Over the past months, some of the pupils of Ysgol Dyffryn Ardudwy school near Harlech have been taking part in a special project to bring the history associated with some of the area’s ruins to life by means of archaeological investigations, poetry and animation.
Thanks to funding from the Welsh Government through the Harlech and Ardudwy Cultural Heritage Scheme, and direction of the creative co-ordinator, Siwan Llynor, pupils from Ysgol Dyffryn Ardudwy have been learning about the history associated with some of their locality’s former dwellings.
With the kind permission of landowners, pupils were given the opportunity to visit the ruins of Llam Maria and Tan Daran, which represent many of the area’s similar ruins. The history associated with these ruins tell the story of a community forced to the edge of society in the wake of the Enclosure Acts in the 17th and 18th century. By visiting Llam Maria and Tan Daran, the pupils had an opportunity to undertake an archaeological survey which enabled them to better understand the buildings, as well as learn about the challenging lives of their former occupiers through historical documentation. After spending the day exploring and sketching the ruins, back at school, the pupils took part in a poetry workshop with Buddug Roberts, and filming and animating with Gwion Aled to bring these stories to life through the medium of art.
Naomi Jones, the National Park Authority’s Head of Cultural Heritage said:
“We are extremely grateful to Ysgol Dyffryn Ardudwy for their cooperation with this special project, which has inspired their pupils’ appreciation for their local area.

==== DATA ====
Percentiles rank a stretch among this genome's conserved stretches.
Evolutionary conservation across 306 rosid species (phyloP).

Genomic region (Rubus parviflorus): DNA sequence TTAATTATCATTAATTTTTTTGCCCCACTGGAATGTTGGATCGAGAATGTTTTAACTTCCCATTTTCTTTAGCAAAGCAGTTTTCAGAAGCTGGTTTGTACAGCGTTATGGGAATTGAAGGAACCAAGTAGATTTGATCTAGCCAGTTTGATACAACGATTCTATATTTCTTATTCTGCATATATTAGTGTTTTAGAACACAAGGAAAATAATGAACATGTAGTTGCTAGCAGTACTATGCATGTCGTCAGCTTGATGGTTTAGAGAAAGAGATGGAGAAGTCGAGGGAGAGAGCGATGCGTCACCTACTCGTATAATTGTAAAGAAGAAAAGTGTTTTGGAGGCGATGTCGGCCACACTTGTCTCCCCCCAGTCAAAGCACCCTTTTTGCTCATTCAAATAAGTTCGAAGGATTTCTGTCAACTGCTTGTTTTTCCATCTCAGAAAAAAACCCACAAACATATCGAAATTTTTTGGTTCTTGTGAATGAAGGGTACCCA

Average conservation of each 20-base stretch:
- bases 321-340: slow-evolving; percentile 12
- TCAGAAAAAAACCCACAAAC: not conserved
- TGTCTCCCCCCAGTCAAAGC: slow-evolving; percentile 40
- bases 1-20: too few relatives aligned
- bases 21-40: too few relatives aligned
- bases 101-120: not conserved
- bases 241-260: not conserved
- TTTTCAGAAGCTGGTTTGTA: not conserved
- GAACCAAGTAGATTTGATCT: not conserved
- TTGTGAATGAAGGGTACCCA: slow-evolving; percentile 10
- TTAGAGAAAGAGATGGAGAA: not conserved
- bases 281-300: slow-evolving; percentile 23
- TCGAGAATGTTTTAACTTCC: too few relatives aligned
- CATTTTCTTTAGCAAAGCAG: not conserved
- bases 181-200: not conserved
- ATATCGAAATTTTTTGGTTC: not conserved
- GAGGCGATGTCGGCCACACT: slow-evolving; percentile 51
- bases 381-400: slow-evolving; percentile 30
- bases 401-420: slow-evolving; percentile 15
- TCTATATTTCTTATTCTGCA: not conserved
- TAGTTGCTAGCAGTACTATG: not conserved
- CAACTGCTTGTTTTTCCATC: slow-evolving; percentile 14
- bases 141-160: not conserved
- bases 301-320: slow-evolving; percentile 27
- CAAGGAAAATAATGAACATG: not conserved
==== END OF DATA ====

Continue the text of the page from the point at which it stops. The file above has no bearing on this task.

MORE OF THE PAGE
Improving the understanding of the historic landscape of Ardudwy, which is of international standard, and the communities that once resided here, is one of the Harlech and Ardudwy Cultural Heritage Scheme’s objectives. By bringing the community together to gather, record and interpret the story of the land, we hope that it will give more individuals the opportunity to get involved in their local heritage and better understand their heritage”.
Cathryn Davey, Head of Ysgol Dyffryn Ardudwy said:
“This was a fantastic cross-curricular project that has brought the local environment and the area’s history to life for the pupils. Digital, geographical, linguistic and historical experts were brought in to enrich this memorable experience, which reinforced and supported the school staff in presenting the Curriculum for Wales to the children.”
Siwan Llynor, the project’s creative lead said:
“It has been a very interesting project that shone a light on the forgotten story of the families that once lived in the mountainous landscape of Ardudwy. It was a great pleasure to lead the walk and share the history with the pupils of Ysgol Dyffryn Ardudwy”.
This project with the local school forms one of many elements of the Harlech and Ardudwy Cultural Heritage Scheme. The objective of the wider scheme is to record and celebrate the heritage of buildings and the landscape features of Ardudwy’s forgotten farms.
A note to editors
- The scheme is funded through financial support by the Welsh Government and implemented through a partnership between the National Park Authority, Cadw, the Royal Commission of the Ancient and Historical Monuments of Wales and the Gwynedd Archaeological Trust.
- The area of the scheme includes the historical landscape of Ardudwy as defined in Cadw’s Historical Landscapes Register.
- A short film about the project can be viewed on the Park Authority’s YouTube channel here.
- The poverty of the family of Llam Marie has been documented in Haf Llewenlyn’s recent novel, ‘Salem’.
- For more information or to arrange an interview please contact Gwen Aeron Edwards, Communications Officer for Planning and Land Management on email@example.com or 01766 770 238 / 07887452467